On January 22 2017, the Israeli Security Cabinet agreed to postpone a discussion and government vote on the long anticipated “annexation bill.” The proposed legislation, if passed, would formally extend Israeli sovereignty over Ma’ale Adumim, a colony located seven kilometers east of Jerusalem and stretching to the Jordan Valley. Its backers see it as a step towards the annexation of 60% of the occupied West Bank, designated as Area C.

Israeli Prime Minister Benjamin Netanyahu insisted on delaying the bill, until he could personally pitch the plan to U.S. President, Donald Trump. To placate more eager Israeli ministers, Netanyahu lifted restrictions on settlement construction in occupied Jerusalem.

Ma’ale Adumim is a “high priority” settlement for the Israeli government. It is the third largest in the West Bank in terms of population (roughly 40,000) and the largest in area. The settlement, which attracts residents through affordable housing and a high “quality-of-life,” functions as part of the “eastern gate” fortifying Israel’s claimed capital, Jerusalem.

Ma’ale Adumim lies on occupied territory in contravention of international law. It was established as part of a scheme to envelope occupied East Jerusalem and hinder Palestinian growth in their own hinterland. The colony, by virtue of its size and location, also swallows up East Jerusalem’s development reserves and bisects the West Bank (north/south), thereby undermining the likelihood of a viable and contiguous Palestinian state.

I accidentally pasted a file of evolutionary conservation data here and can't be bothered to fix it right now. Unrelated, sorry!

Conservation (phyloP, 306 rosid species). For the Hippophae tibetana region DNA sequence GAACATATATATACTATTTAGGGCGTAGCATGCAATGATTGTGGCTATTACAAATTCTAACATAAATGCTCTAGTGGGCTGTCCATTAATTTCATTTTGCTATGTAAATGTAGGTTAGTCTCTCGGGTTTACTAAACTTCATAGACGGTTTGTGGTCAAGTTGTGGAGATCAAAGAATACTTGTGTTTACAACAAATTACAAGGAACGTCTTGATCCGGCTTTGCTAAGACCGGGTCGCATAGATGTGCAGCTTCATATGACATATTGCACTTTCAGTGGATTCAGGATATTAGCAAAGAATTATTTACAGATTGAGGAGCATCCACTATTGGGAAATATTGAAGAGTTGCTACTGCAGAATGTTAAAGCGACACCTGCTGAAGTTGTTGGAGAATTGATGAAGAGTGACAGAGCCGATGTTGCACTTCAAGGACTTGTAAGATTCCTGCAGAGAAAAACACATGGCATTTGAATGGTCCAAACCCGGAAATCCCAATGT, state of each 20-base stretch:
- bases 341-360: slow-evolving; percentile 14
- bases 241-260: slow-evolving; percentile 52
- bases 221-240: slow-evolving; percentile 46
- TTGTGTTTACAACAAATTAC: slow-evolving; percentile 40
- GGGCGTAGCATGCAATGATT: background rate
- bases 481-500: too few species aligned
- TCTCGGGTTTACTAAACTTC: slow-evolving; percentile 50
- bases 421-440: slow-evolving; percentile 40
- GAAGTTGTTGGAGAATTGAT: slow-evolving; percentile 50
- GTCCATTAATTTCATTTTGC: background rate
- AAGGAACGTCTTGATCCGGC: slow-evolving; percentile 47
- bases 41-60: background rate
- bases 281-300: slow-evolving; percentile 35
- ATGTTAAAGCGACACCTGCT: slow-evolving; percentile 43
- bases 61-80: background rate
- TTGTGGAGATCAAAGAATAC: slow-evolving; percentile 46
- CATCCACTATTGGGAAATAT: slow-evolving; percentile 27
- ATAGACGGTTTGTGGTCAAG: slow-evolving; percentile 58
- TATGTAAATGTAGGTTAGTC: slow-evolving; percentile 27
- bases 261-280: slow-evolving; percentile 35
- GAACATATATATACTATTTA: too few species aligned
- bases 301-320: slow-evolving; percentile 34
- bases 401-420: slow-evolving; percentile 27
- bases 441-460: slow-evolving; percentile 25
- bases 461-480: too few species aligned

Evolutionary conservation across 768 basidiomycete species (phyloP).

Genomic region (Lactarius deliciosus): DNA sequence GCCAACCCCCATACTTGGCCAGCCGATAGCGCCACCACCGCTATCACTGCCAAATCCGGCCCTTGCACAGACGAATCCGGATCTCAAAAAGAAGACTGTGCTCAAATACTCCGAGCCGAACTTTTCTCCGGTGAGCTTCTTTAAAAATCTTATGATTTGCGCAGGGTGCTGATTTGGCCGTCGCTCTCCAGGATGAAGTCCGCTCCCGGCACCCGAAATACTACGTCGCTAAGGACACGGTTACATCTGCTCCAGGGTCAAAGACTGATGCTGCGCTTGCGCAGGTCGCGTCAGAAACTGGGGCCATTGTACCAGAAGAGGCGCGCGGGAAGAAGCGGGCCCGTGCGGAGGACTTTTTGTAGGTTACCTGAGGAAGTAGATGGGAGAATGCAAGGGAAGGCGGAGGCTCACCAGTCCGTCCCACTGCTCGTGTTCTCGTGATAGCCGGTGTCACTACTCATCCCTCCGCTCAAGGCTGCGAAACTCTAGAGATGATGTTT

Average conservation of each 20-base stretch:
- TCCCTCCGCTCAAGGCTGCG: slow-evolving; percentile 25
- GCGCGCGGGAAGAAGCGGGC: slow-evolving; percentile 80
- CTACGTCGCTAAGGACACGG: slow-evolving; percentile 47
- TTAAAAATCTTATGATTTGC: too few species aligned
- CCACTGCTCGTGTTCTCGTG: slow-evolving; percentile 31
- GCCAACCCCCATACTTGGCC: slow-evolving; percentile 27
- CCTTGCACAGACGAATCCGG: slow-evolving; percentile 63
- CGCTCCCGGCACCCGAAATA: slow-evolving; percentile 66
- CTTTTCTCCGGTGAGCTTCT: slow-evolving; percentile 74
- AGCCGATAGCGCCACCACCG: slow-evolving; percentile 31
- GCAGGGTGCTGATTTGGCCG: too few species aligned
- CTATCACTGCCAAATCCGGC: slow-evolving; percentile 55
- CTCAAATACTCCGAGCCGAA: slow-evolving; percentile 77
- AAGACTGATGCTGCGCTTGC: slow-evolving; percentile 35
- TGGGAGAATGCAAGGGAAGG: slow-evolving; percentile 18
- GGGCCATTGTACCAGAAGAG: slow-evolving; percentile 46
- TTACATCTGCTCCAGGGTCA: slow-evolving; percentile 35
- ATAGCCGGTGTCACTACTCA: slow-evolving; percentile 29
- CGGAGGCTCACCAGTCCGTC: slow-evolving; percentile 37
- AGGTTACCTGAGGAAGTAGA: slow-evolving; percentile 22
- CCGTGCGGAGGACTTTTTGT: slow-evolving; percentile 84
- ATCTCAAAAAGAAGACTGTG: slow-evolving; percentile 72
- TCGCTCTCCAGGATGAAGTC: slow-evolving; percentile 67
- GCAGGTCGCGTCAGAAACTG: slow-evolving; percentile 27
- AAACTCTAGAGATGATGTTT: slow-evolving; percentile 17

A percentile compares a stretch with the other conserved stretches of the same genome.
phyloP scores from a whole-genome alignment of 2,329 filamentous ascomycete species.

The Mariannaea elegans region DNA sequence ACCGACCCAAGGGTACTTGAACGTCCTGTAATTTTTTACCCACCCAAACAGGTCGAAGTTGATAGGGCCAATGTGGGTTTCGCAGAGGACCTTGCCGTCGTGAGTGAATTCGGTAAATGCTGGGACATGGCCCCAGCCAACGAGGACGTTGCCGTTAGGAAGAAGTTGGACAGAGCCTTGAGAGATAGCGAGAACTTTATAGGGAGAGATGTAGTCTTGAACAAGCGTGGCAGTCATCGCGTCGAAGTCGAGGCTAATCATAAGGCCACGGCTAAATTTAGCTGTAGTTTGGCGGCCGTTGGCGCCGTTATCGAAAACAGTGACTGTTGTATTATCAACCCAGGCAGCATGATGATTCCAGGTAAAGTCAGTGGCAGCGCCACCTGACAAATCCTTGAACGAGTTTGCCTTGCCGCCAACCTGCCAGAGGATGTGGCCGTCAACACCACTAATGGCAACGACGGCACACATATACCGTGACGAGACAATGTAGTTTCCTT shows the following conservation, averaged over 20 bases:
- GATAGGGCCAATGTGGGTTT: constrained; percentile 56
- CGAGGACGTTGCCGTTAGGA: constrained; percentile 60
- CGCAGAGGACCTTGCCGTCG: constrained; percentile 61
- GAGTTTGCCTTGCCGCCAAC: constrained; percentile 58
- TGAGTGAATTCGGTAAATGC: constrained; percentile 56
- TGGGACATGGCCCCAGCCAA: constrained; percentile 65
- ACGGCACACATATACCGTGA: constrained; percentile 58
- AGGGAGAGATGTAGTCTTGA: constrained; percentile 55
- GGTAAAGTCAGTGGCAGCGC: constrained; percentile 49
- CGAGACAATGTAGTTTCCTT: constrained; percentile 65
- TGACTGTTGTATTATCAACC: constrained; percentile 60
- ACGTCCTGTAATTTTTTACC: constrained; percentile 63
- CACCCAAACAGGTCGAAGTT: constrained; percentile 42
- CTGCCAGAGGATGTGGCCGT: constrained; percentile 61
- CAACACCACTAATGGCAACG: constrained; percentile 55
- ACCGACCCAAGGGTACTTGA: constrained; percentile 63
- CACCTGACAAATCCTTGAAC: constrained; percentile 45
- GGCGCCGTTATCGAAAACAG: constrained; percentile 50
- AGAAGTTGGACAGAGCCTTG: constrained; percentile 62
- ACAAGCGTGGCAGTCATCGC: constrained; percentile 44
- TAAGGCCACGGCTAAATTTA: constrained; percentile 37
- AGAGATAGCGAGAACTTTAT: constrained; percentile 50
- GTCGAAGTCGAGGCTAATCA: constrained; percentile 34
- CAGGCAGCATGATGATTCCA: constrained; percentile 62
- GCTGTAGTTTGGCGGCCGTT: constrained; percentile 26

Without doubt, the annexation of Ma’ale Adumim is a “dangerous escalation” that could potentially determine the political future in the region. For many, Netanyahu and the Israeli far-right are primarily to blame for the diminished prospects for peace. The history of Ma’ale Adumim illustrates, however, that when it comes to the Palestinians and the oPt, there is little separating the Zionist “left” from the “right.” Ma’ale Adumim was granted settlement status (1977) and municipal status (1991) by Likud-led (“right-wing”) governments. But, Yitzhak Rabin and his “left-wing” Labor government (1974-1977) enabled its establishment and expansion.

After Israel conquered the oPt in June 1967, the Labor-led government immediately began a process of strengthening Israel’s control over East Jerusalem and strategic locations in the West Bank through a network of colonies and accompanying infrastructure. In November 1974, Rabin’s Labor government set up an industrial zone east of Jerusalem on the road to Jericho. By March 1975, Israeli settlers from Gush Emunim had erected an outpost in the area. While this was done without government consent, it fit into plans to build a security belt of satellite settlements around occupied Jerusalem.

The military government began converting the area around the industrial zone into a civilian colony in May 1975, by expropriating additional swaths of land from surrounding Palestinian villages, expelling Bedouin tribes, and settling an additional sixty Israelis. By autumn 1975, Ma’ale Adumim had been born.

The expansion of Ma’ale Adumim into a city-colony was supported by all Israeli governments, across the political spectrum, since 1975. In fact, it was Rabin who, during his second term in office in 1995, approved expansion plans for the city to pre-empt the outcome of peace negotiations with the Palestinians, which were underway at the time.

“Leftist” Zionist parties in the Knesset are not a political force for positive change. Rather, they share responsibility, along with the right-wing, for sustaining the process of creeping annexation/apartheid that promises to leave Palestinians in the oPt with nothing but bantustans.

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